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As You Like It

As You Like It

As You Like It

By William Shakespeare
Directed by Fontaine Syer

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November 13-14, 17-21 at 7:30pm
November 21 at 2:00pm
Ruth N. Halls Theatre


"Full of unspoiled mirth and innocent affection" from The Arden Shakespeare 1904

Gender has a long and complex history in Shakespeare’s plays, a history shaped by the fact that ALL the roles were played by men in Elizabethan times. So what happened in plays such as As You Like It — when female characters, played by young boys, went off to their adventures disguised as boys, and played love scenes with male characters, also played by boys? And what happens today, when roles that are usually played by males are played by females? Love is what happens — in all its various forms and relationships — as we shall see in this new adaptation of Shakespeare’s As You Like It, where the power structure is all dominated by women, but the lovers aren’t dominated by anyone. The gender of two characters, Phoebe and Oliver, have been reversed, leading to two same-sex couples at the end of the play.

Rosalind, Shakespeare’s most compelling female character, flees political intrigue and a death sentence to escape to the Forest of Arden — where she and her dear cousin, Celia, meet a unusual array of characters, including Rosalind’s own mother, who has been forced into exile by her power-hungry sister. Rosalind also crosses paths again with Orlando, a young man escaping his own evil sister, and what began as a powerful crush on their first meeting begins to grow. Celia, too, falls in love, as do various denizens of Arden, while Shakespeare charts and explores the nature of love in its many different forms. Gender ultimately makes no difference when the heart decides to fall in love.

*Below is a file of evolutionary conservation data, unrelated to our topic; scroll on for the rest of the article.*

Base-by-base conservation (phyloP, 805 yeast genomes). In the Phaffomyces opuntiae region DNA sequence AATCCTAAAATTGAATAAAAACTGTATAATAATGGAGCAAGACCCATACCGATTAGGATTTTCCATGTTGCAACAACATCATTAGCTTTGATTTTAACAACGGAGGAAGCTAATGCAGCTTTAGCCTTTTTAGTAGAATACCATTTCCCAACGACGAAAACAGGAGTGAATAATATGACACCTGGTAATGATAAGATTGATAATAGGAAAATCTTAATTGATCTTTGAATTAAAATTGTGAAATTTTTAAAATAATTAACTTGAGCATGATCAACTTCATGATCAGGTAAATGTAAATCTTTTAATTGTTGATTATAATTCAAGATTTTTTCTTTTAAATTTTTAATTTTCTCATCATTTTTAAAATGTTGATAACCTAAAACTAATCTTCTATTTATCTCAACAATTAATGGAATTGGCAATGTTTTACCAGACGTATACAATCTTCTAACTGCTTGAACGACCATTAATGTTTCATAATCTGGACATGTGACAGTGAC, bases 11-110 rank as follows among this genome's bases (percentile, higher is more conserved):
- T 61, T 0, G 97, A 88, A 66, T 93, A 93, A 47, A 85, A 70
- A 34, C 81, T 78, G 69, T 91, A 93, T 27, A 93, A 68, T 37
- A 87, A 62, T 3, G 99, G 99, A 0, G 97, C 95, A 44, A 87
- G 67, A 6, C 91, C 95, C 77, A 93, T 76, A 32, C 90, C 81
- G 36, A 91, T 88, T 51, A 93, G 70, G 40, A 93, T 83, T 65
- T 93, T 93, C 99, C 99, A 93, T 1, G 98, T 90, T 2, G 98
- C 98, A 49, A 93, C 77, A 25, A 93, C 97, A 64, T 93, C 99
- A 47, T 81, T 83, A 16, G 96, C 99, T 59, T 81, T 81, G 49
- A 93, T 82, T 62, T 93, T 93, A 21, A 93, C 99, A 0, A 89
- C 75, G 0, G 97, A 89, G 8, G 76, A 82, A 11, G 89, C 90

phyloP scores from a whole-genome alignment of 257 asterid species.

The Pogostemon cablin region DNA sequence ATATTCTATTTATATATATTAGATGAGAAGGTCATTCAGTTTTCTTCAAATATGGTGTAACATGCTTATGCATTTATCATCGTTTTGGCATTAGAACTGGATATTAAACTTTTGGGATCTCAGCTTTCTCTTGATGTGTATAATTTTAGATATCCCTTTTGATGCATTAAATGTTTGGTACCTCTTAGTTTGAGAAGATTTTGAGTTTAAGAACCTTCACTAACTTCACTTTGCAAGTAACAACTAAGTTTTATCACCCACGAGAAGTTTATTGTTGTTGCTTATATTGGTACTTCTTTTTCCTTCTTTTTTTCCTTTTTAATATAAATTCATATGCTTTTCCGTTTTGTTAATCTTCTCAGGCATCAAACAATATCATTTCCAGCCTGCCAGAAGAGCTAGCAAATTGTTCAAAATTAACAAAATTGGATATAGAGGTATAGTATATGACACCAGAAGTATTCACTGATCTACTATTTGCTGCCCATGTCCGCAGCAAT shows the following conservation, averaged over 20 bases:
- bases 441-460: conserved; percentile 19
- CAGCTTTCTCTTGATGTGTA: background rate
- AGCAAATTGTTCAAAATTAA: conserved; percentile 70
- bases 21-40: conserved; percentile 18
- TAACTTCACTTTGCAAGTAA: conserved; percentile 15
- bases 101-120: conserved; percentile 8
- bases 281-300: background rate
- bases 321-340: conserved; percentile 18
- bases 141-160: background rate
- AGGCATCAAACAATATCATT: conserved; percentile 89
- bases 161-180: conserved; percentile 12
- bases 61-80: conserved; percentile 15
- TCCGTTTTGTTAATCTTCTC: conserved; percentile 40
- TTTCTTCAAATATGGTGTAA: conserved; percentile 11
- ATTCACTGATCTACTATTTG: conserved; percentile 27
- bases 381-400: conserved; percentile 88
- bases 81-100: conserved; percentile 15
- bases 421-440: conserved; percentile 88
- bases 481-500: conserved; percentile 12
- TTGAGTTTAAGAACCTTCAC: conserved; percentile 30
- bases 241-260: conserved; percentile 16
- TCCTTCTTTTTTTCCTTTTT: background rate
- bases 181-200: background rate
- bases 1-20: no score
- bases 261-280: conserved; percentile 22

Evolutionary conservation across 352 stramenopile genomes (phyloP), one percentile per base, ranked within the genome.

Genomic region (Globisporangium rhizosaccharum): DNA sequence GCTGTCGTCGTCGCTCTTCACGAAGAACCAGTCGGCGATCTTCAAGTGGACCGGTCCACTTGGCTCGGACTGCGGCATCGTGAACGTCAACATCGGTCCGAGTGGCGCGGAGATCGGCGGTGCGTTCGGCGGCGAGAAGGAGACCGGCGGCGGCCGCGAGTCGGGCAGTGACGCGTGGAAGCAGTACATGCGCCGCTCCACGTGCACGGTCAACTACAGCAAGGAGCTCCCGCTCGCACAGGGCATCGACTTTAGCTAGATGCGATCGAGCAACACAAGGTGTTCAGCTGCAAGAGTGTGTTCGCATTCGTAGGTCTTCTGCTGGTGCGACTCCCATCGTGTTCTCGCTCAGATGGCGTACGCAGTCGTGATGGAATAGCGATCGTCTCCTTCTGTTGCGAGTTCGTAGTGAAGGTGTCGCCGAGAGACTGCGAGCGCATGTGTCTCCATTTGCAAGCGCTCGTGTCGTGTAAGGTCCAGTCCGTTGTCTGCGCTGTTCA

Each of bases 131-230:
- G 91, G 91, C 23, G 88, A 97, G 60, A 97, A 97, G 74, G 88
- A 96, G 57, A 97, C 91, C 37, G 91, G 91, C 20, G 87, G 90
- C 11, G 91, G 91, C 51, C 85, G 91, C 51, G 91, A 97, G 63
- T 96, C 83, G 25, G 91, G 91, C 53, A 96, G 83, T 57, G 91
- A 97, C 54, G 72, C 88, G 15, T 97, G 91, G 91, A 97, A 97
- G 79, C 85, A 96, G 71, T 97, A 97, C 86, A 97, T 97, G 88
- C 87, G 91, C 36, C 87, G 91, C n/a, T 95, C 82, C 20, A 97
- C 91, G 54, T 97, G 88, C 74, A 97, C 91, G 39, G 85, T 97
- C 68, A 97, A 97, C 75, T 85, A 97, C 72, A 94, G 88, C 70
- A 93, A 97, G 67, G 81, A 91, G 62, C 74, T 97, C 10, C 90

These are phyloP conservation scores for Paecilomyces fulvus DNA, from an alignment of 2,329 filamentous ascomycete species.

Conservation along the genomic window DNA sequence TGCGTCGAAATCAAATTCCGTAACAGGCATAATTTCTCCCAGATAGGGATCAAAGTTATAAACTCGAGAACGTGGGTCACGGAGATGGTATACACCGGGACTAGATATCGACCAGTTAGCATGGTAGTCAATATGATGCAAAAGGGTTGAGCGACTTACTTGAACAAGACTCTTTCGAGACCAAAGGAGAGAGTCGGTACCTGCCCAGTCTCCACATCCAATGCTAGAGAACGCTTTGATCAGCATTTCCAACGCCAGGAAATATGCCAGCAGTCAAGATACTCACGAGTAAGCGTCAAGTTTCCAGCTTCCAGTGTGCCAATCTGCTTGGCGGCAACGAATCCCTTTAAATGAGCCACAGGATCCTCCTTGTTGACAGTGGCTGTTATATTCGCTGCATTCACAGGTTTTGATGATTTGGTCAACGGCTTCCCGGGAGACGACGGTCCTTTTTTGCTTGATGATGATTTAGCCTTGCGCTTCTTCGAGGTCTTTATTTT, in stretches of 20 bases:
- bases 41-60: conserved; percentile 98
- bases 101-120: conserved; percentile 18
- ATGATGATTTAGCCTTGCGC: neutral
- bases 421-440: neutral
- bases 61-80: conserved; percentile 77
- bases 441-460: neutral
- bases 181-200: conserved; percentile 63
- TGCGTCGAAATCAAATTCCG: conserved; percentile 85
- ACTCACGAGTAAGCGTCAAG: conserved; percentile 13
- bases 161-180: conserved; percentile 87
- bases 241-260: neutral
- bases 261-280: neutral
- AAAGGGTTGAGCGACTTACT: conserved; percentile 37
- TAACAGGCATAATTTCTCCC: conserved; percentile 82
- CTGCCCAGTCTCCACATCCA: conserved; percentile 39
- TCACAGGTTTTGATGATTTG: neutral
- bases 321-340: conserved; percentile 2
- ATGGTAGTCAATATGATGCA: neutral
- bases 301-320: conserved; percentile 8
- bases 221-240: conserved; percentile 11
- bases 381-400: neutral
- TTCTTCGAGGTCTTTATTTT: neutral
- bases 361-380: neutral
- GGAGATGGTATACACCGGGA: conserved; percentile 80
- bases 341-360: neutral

As You Like It is one of Shakespeare’s most enduring, well-loved comedies. This adaptation is completely faithful to Shakespeare’s text — if you aren’t too picky about pronouns! It also goes a long way to celebrate Shakespeare’s timeless elasticity, demonstrating joyfully why these 400-year old plays still speak to us today with candor and comedy, relevance and recognition, discovery and delight.


Nile Arena (Oliver Martext)

Mark Banik (Orlando)

Nicole Bruce (Lady)

Courtney Crary (Audrey)

Brittany Daly (Lady)

Kritl Densley (Rosalind)

Isabel Dieppa (Corrine)

Gina DiSerio (Celia)

Sarah Fischer (Jacques)

Chelsea Gill (Amiens)

Justin Harner (Adam)

Miles Heymann (Willem)

Maddy King (Lady)

Molly Kruse (Olivia)

Evan Mayer (Peter)

Sarah McCarroll (Duchesses)

Jared Miller (Lord)

Sam Platt (Lord)

Jennifer Saltiel (Lady

Kevin Sheehan (Lord)

Taylor St. John (Touchstone)

Kate Suffern (LaBelle

Tyrone Van Tatenhoven (Charles

Jaysen Wright (Silvius)

Production Team

Fontaine Syer (Director)

Hyunsuk Shin (Senic Designer)

Jennifer Sheshko (Costume Designer)

Liz Replogle (Lighting Designer

Christopher Wood (Sound Designer)

Hillary Kern (Stage Manager)

Jonathan Courtemanche (Assistant Director)

Stephanie Stout (Assistant Stage Manager)

Matthew Tepperman (Assistant Stage Manager)

Lauren Zadina (Production Assistant)

Adam Noble (Movement Coach/Combat Choreographer)

Nancy Lipschultz (Voice and Speech Coach)